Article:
• Compliance scanning looks for specific vulnerabilities, as designated by compliance requirements. For instance, organizations looking to become or maintain PCI certification would use compliance scanning to ensure they meet the specified criteria.
  • Discovery scanning is more of a fact-finding mission. Often used when developing an initial security plan, this type of scanning simply discovers devices on a network, notes areas with the potential for vulnerabilities, and helps create a big picture of the network. 
  • Internal vulnerability scanning audits the entire network or system from the inside, usually with high-level credentials, looking for any and all vulnerabilities. Because of the scope of this kind of scan, the frequency will vary—though it should be performed on a regular schedule.  
  • External vulnerability scanning simulates a hacker looking for a way to break into the system. These scans are launched from the internet and performed either unauthenticated or with very basic credentials to see only what a hacker could see.

A reliable solutions provider will be able to tell you about their vulnerability scanning practices, at least in a general sense. Keep in mind that specifics about scans and schedules may be confidential to protect security strategy.

Data scrubbers and sanitizers delete sensitive information

Your contact center likely handles a high volume of personally identifiable information (PII) over the course of any given day. Protecting that information is critical to maintaining customer trust. To that end, any potential technology vendor should have a clear explanation of how PII and other sensitive or confidential data is used, stored, transmitted, and deleted by their product.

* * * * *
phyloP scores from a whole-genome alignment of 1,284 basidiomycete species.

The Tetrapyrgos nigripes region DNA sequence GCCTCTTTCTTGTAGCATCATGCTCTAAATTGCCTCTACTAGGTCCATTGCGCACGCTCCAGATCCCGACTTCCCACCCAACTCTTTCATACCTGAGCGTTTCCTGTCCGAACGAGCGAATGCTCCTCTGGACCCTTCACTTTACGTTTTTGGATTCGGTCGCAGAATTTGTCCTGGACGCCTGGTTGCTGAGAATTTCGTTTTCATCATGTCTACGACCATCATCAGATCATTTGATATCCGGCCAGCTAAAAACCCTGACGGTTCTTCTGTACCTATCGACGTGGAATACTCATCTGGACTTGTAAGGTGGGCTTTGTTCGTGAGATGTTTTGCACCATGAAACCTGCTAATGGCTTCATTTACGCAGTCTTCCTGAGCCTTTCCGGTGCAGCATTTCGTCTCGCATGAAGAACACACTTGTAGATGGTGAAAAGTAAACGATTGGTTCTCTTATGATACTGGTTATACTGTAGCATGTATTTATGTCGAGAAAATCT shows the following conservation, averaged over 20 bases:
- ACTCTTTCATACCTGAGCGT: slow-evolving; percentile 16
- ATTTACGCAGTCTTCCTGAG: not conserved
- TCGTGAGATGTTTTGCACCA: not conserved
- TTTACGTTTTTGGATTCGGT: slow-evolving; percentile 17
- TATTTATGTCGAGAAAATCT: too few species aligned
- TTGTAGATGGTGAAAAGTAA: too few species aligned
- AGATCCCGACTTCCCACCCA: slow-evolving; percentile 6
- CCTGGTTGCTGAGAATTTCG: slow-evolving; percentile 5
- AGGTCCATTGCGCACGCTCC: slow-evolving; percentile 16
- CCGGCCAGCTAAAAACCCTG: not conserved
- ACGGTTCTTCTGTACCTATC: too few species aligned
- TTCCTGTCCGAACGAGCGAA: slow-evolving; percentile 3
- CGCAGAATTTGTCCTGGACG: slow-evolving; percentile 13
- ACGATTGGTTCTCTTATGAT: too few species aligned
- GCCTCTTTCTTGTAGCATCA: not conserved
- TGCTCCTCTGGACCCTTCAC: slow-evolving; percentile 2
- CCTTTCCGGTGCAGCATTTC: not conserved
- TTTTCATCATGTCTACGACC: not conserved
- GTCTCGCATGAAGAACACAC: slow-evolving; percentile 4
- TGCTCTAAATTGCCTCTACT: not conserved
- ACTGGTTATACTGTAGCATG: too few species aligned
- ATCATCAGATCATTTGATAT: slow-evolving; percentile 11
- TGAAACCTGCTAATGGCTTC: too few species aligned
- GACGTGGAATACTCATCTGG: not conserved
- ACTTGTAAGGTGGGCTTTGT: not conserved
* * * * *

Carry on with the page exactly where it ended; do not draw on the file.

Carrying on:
Beyond securely encrypted transmission of sensitive data, look for tech providers that use data scrubbing and sanitizing to remove PII before text is ingested or reaches a point of rest. 

For example, Laivly’s attended automation application runs data scrubbing to remove all PII, credit card information, and other sensitive data before sending any text for internal analysis and recommendation. A secondary scrubber is built into the back-end server space to further ensure data with the potential to carry PII is not tracked or stored. Laivly’s agent assist tool relies on machine learning, so historical data is also thoroughly scrubbed of sensitive information prior to ingestion. 

A security culture keeps employees accountable

One of the more underrated ways to gauge a technology vendor’s commitment to gaining your trust is to ask about their internal approach to security. How do they maintain a culture of security among their employees not just the ones on the InfoSec team, but Sales professionals, the Marketing team, the C-suite? Actions that indicate a tech company has a strong security culture include things like InfoSec awareness and training programs, periodic simulated phishing tests, and auditing behavior by monitoring emails and internet browsing.

A business that prioritizes security throughout its own organization and holds its employees accountable stands a better chance of keeping your brand, your contact center agents, and your customers safe from data breaches and other security threats.

Learn more about how Laivly uses and protects your data. Schedule a product demo today.